Rob Graham:

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Recently, WikiLeaks has released emails from Democrats. Many have repeatedly claimed that some of these emails are fake or have been modified, that there’s no way to validate each and every one of them as being true. Actually, there is, using a mechanism called DKIM.

DKIM is a system designed to stop spam. It works by verifying the sender of the email. Moreover, as a side effect, it verifies that the email has not been altered.

Hillary’s team uses “hillaryclinton.com”, which as DKIM enabled. Thus, we can verify whether some of these emails are true.

Recently, in response to a leaked email suggesting Donna Brazile gave Hillary’s team early access to [Democrat-on-Democrat] debate questions [in March, against Bernie Saunders], she defended herself by suggesting the email had been “doctored” or “falsified”. That’s not true. We can use DKIM to verify it.

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Brazile was caught bang to rights (though it was probably unnecessary for the Clinton team to see the questions). But it’s good to know we can do this to validate emails for future leaks, which one can feel sure we will see.
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Banning tablets is best for children • WSJ

Christopher Mims:

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A funny thing happened when I banned tablets in my house on weekdays and curtailed their use on weekends. My children, ages 6 and 4, became less cantankerous. They also became happier, more responsive and engaged in more imaginative play. They rediscovered their toys. Outside the home, they became less demanding and better at self-regulating.

Friday, the American Academy of Pediatrics validated my experiment, recommending that children younger than 18 months get zero screen time, and those ages 2 to 5 be limited to one hour a day—half of its prior recommendation. The group recommended that the hour be “high quality programming” that parents watch with their children.

The academy doesn’t set limits for older children, but suggests curtailing screen time before bedtime and when it conflicts with healthy activities…

…Avoiding social media and email on my phone has certainly made me more available to my children, and has helped shape their behavior. I saw how screens affected my children’s lives, and had to think about how to reintroduce screens. I continue to be surprised by what I’m learning from the exercise, and if you’re a parent of young children, you might be too.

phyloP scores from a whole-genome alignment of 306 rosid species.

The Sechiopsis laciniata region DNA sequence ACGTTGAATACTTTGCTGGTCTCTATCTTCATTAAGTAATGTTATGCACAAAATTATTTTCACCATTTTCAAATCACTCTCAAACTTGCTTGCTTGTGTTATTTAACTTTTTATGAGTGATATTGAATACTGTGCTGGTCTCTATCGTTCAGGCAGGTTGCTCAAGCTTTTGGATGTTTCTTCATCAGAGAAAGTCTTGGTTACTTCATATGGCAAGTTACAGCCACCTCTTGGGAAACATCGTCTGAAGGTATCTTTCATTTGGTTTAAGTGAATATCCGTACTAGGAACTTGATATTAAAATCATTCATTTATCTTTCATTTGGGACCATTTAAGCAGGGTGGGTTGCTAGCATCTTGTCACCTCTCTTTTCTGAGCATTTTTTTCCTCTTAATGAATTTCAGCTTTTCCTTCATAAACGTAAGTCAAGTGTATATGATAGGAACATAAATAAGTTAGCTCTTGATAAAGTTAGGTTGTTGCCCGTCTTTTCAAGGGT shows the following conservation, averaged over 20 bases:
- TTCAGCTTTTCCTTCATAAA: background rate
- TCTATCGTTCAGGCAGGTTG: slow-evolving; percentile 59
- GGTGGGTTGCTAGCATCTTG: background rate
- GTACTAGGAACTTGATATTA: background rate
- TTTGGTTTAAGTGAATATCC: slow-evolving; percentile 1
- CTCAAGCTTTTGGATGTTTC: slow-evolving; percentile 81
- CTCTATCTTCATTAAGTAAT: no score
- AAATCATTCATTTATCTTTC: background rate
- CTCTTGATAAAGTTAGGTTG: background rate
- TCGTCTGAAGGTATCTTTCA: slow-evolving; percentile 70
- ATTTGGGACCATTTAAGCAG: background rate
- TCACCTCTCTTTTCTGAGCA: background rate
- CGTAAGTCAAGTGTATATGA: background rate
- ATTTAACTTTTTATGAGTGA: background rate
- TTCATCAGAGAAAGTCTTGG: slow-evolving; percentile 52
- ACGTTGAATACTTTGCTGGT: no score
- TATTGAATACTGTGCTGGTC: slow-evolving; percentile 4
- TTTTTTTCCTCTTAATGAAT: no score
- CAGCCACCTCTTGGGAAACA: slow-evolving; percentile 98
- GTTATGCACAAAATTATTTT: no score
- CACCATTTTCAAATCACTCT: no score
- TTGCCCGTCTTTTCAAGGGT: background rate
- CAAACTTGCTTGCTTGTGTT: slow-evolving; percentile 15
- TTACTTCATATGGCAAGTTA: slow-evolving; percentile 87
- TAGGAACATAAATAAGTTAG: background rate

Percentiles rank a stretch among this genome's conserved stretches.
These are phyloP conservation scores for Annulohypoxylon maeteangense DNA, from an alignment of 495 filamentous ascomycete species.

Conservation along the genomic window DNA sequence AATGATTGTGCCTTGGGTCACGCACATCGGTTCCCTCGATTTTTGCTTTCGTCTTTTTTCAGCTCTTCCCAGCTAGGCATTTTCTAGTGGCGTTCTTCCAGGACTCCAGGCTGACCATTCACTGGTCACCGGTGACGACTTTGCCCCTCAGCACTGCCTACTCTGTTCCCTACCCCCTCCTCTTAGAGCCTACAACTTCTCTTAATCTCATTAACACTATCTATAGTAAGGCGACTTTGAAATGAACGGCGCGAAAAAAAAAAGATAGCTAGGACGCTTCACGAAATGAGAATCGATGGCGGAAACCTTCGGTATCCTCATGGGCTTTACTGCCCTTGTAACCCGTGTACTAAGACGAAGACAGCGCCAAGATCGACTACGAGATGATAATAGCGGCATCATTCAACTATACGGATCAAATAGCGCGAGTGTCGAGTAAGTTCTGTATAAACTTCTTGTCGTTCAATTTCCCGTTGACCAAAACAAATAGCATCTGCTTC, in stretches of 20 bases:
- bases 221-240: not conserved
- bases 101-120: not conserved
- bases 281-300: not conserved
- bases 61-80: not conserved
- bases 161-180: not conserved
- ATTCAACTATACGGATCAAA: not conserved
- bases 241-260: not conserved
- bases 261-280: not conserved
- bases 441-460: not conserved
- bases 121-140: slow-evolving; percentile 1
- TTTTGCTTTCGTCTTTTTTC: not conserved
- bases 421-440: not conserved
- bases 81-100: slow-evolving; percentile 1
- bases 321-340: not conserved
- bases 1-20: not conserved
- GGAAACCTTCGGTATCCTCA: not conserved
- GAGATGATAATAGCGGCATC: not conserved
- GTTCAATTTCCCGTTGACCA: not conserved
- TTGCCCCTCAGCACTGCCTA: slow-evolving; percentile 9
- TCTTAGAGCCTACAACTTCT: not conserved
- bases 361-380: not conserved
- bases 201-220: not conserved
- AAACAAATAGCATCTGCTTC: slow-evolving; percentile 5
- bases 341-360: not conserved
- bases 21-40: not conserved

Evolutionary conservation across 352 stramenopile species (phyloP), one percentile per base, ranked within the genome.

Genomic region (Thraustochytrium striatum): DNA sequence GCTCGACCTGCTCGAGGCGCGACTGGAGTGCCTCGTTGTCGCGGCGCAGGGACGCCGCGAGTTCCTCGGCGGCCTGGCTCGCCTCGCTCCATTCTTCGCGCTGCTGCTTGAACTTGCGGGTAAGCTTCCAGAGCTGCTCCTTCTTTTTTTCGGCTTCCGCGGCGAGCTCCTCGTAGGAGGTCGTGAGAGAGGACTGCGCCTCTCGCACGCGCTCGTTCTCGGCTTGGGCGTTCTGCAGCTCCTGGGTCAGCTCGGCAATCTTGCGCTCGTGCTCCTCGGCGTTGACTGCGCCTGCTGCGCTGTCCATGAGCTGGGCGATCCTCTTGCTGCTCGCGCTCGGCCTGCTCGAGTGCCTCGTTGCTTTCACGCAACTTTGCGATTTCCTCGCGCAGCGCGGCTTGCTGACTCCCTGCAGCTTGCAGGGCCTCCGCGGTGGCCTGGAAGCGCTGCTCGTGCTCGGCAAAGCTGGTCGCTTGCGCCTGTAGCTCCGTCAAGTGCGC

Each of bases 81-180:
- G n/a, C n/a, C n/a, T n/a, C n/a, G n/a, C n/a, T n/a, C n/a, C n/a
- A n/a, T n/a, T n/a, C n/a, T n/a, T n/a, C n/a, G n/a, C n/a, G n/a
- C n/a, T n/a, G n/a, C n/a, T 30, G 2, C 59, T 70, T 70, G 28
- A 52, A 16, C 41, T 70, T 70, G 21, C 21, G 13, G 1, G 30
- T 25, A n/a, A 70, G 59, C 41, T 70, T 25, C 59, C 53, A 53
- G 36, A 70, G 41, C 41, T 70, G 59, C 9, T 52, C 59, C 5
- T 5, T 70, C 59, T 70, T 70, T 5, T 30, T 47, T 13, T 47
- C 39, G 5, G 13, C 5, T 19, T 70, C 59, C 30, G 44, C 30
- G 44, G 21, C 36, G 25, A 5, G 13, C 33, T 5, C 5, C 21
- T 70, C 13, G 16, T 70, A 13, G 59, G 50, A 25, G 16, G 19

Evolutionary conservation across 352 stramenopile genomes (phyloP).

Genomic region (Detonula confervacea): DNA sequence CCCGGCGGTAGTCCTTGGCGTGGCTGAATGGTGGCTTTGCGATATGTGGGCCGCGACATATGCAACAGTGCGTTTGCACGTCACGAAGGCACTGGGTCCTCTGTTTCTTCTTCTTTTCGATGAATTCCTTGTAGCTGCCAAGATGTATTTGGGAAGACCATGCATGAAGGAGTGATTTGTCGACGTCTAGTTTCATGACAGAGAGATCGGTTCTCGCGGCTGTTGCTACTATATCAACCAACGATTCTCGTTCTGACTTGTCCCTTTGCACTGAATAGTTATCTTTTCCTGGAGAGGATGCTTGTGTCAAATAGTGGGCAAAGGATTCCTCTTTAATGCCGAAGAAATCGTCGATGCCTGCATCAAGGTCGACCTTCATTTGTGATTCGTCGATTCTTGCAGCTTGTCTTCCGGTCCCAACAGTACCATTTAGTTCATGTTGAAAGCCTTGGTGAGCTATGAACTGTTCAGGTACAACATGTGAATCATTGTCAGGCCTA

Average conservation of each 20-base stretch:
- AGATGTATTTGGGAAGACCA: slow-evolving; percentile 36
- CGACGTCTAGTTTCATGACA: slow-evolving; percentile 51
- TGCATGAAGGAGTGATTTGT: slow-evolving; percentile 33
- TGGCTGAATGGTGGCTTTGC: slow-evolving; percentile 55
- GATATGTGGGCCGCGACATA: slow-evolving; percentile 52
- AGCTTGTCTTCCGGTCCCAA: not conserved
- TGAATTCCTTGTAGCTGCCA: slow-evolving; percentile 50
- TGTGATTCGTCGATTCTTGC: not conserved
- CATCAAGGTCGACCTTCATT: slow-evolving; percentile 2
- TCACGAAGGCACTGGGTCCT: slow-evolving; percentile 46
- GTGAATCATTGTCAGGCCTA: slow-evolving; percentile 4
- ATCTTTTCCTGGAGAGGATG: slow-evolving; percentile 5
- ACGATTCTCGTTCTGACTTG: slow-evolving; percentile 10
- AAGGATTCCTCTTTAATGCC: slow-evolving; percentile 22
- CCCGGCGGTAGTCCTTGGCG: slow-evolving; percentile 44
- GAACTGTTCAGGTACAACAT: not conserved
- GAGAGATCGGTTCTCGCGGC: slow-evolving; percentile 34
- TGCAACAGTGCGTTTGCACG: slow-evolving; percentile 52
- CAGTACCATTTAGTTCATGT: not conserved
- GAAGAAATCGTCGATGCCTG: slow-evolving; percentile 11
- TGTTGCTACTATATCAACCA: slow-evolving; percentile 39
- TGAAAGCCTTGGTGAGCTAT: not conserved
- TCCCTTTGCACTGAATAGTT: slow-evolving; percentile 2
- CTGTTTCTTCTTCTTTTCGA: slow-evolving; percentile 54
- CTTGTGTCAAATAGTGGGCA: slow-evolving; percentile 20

“One of the more troubling things I see as a pediatrician is a child getting an immunization and being handed an iPad or an iPhone to try to comfort them afterward,” says Dr. Christakis. “It often works, but think about what’s being displaced there — what they need is a hug, not an iPhone.”

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In short: we’re holding them wrong.
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Here’s what I learned about Julian Assange while working alongside him • BuzzFeed News

James Ball:

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Assange is routinely either so lionised by supporters or demonised by detractors that his real character is lost entirely.

Far from the laptop-obsessed autist he’s often seen as, he’s a charismatic speaker with an easy ability to dominate a room or a conversation. He may have little interest in listening to those around, but he can tell whether or not he has your attention and change his manner to capture it. He has, time and again, proving a savvy media manipulator, marching the mainstream media up the hill and down again to often damp squib press conferences. His technical skills are not in doubt.

What’s often underestimated is his gift for bullshit. Assange can, and does, routinely tell obvious lies: WikiLeaks has deep and involved procedures; WikiLeaks was founded by a group of 12 activists, primarily from China; Israel Shamir never had cables; we have received information that [insert name of WikiLeaks critic] has ties to US intelligence.

At times, these lies are harmless and brilliant: when, on the day the state cables launched, WikiLeaks’ site wasn’t ready (we hadn’t even written the introductory text), the site was kept offline after a short DDoS attack, with Assange tweeting that the site was under an unprecedently huge attack.

Six hours later, when we were done, all eyes were looking: What was so bad in the cables that someone was working so hard to keep the site offline? The dramatic flourish worked, but other lies were dumb and damaging – and quickly erode any kind of trust for those trying to work closely with him.

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Ball is entirely trustworthy on these points (even though Wikileaks boosters will try to deny this). Terrible headline, but excellent piece pointing out that Assange is far from the simple personality that many portrayals would want you to believe.